At the big development announcement in St. Paul last week, the potential of a fully built-out Ford site had city, state and development officials positively giddy.
By 2040, what is now a 122-acre patch of dirt in Highland Park is expected to be transformed into a 40-block urban village housing up to 8,500 new residents and 1,000 new workers in thousands of new homes, offices and retail space. While much neighborhood discussion — and anxiety — has focused on how a bunch of additional cars will snarl the surrounding neighborhood, planners are simultaneously designing the site to cater to the thousands of people who will reach and traverse it each day by transit, on foot or by bicycle as well.
Nearly 10,000 trips into and out of the site are expected each weekday by walkers, bicyclists and transit riders, according to planning documents. That compares with the nearly 22,000 automobile trips expected by 2040.
“Obviously, the more people who choose transit and other modes of transportation, the less we’ll have to worry about traffic and parking,” said City Council Member Chris Tolbert, who represents the area. “This will be one of the few neighborhoods in St. Paul built with complete streets to accommodate cyclists, walkers, cars and transit. Streets elsewhere weren’t really meant to be multimodal.”
Kevin Gallatin, a member of the Highland District Council who sits on the transportation committee of the St. Paul Planning Commission, said getting people to, from and around the Ford site in ways other than cars is a planning priority.
“There is a strong desire in the community to ensure it happens,” he said, noting that while recent transit studies acknowledge that most people will drive to and from the site, transit will be a major component of its future. “There is talk of adjusting routes in the future, extending routes through the site as needed. And while there’s not much talk of adding routes now, that’s a possibility.”
Howie Padilla, a Metro Transit spokesman, said the Ford site already receives frequent transit service, with several bus routes running nearby and the A Line Bus Rapid Transit rolling down Ford Parkway every 10 minutes. But Padilla confirmed that the agency, which makes service adjustments every three months based on ridership trends, is willing to make changes as the site develops over time.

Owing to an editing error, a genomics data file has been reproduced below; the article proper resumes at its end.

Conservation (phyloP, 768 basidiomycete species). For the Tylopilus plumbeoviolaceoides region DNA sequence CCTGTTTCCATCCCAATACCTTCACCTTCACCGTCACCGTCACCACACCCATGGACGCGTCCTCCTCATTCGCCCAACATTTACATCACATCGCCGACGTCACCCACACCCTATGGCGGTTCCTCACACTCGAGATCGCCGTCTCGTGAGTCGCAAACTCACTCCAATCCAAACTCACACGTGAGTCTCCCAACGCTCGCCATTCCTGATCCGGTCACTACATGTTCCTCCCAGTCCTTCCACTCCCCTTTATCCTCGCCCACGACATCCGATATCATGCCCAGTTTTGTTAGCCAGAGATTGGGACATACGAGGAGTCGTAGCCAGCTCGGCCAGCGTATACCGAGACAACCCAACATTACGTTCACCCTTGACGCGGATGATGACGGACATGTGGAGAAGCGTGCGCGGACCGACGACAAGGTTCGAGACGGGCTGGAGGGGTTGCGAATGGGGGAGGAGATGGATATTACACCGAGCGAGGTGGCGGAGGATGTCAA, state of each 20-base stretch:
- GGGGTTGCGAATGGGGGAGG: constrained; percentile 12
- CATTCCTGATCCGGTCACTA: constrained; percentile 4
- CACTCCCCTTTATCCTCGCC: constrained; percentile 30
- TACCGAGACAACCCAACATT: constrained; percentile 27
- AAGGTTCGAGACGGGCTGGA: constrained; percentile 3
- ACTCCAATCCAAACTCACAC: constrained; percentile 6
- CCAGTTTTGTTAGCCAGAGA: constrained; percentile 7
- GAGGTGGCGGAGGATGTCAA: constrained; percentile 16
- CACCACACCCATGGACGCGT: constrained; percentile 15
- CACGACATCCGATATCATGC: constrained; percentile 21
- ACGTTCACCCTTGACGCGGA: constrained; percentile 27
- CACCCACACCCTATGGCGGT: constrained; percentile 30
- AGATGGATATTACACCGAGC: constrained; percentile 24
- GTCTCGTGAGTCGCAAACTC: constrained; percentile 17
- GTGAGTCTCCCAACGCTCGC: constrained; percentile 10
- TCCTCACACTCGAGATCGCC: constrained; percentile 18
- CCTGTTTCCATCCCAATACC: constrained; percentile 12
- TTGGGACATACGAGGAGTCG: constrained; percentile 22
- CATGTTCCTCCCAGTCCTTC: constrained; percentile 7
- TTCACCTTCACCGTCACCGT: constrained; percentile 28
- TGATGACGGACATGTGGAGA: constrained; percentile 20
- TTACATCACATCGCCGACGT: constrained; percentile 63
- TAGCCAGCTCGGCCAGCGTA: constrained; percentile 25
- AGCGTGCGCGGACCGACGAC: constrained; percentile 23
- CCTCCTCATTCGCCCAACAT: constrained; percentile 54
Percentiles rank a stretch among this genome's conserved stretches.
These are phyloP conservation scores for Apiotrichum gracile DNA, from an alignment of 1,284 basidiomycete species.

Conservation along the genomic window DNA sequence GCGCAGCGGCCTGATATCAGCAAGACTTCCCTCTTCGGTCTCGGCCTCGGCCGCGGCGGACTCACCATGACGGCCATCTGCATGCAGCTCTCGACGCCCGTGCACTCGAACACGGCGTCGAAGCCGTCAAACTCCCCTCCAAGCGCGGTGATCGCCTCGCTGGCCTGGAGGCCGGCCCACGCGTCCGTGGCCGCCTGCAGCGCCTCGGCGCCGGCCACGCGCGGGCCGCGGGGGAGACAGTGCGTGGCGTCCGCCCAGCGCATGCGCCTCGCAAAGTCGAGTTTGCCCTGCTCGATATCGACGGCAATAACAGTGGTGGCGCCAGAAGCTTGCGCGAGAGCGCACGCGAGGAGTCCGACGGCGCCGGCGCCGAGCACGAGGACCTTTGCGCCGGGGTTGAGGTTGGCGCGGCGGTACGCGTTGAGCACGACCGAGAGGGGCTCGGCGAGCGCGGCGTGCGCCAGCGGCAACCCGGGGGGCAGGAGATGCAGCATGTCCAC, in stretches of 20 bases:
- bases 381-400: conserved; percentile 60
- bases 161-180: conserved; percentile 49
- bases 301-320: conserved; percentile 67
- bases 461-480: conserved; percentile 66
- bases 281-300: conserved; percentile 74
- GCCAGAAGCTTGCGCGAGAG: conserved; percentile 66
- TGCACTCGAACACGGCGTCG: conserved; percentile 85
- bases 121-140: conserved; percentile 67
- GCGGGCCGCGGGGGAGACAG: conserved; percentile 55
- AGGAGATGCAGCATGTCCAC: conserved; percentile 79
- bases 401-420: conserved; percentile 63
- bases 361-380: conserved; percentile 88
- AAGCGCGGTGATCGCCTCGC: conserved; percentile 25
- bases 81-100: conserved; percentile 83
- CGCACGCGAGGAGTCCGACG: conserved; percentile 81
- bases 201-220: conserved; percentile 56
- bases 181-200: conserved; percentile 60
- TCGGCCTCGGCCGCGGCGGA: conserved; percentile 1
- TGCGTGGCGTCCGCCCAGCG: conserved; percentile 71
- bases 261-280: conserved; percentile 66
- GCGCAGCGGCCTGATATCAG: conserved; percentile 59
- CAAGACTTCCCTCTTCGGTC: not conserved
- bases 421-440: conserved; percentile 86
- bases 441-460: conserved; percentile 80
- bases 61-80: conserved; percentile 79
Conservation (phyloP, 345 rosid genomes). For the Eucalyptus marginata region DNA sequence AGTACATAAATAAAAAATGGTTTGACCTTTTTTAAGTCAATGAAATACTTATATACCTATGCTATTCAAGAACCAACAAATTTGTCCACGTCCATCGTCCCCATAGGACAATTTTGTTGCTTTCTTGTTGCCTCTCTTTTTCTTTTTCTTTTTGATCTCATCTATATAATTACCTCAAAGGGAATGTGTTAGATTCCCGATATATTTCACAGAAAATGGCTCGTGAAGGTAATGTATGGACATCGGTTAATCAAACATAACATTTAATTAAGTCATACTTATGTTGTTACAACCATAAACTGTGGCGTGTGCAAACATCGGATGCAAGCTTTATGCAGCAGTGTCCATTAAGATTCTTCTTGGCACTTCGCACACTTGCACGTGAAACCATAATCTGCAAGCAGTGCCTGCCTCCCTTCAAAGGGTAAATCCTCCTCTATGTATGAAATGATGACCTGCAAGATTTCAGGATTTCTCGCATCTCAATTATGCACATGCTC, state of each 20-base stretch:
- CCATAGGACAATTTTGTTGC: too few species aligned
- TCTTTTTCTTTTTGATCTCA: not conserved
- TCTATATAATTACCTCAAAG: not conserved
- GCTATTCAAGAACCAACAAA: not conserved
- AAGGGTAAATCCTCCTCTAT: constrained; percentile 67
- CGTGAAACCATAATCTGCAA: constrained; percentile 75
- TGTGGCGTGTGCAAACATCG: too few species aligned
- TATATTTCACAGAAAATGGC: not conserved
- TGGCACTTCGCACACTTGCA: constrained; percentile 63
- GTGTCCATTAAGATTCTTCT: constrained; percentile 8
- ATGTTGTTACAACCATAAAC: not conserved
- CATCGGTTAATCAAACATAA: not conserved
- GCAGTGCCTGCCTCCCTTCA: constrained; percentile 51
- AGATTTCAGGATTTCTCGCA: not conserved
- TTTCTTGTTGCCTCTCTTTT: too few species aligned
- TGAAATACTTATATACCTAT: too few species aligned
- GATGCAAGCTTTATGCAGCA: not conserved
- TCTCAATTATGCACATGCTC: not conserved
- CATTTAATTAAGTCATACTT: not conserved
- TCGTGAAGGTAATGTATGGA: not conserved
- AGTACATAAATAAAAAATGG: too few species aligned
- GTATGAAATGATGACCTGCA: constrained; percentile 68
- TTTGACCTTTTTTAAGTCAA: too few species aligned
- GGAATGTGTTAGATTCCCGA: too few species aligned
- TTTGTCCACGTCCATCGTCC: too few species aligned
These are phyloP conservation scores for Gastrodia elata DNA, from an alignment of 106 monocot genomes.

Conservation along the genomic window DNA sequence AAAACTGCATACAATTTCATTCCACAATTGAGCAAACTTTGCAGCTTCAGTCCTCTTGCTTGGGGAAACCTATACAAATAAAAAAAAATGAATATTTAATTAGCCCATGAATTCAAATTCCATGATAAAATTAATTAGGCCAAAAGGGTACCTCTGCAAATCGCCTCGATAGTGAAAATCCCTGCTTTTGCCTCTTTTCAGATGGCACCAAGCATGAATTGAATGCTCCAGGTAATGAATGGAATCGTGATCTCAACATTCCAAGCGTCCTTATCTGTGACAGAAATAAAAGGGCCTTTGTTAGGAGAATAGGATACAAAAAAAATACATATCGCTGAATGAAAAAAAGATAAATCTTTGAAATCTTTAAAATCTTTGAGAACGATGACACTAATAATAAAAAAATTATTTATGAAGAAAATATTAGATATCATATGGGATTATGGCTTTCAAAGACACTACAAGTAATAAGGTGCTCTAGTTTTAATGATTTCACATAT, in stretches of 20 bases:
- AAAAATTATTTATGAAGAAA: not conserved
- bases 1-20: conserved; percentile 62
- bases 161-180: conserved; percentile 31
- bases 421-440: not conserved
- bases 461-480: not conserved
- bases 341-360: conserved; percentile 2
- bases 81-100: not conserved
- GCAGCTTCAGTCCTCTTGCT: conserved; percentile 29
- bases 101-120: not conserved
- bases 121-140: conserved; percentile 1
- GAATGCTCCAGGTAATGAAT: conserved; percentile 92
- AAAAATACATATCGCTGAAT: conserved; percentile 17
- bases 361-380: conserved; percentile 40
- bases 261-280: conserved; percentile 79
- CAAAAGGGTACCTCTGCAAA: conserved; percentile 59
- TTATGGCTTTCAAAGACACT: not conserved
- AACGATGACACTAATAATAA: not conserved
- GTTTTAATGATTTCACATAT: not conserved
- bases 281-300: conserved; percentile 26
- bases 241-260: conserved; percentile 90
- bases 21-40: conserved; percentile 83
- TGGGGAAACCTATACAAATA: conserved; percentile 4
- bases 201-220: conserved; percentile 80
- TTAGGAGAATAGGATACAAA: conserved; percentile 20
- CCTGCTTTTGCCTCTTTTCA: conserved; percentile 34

“This isn’t a development that is all of a sudden going to appear,” he said. “It will be on us to keep an eye on it.”
From the time that the Ford assembly plant was built near the bluffs overlooking the Mississippi River in 1925 to now, the site has been a barrier to people and traffic moving through the area. Thoroughfares like Cretin and Montreal avenues dead-end there. Under the city’s 2017 master plan and the plans put forward by developer Ryan Cos., the site will feature a new street grid with Cretin, Montreal, Mount Curve Boulevard and Bohland extending through it.
There will be a handful of pedestrian-only zones.
The city’s master plan for the site not only extends Cretin but anticipates using it for enhanced transit service, including possible dedicated lanes. The master plan also contemplates using the existing Canadian Pacific Railway spur as a transit connector to a proposed modern streetcar line that might someday roll down W. 7th Street.
As part of the planning process for the Ford site development, the city in October released what is called an Alternative Urban Areawide Review (AUAR) of the site and areas nearby. The review looked at a number of potential impacts a developed Ford site may have on the area and environment, including traffic, and it examined ways to mitigate that impact. Overall, the AUAR anticipates the area’s transportation network will be able to accommodate the increased traffic volume as the Ford site develops over the next 10 to 15 years.
All the study and discussion so far — including the many millions the city is expected to invest in infrastructure — has officials feeling confident that the Ford site will be designed to accommodate all those new residents, workers and customers. That’s true no matter how they get there, said City Council Member Rebecca Noecker. “Ryan is building it with the idea of not being dependent on cars,” said Noecker, who represents the ward east of the Ford site. “And as cars become less convenient, more people are going to be thinking about even more alternatives.”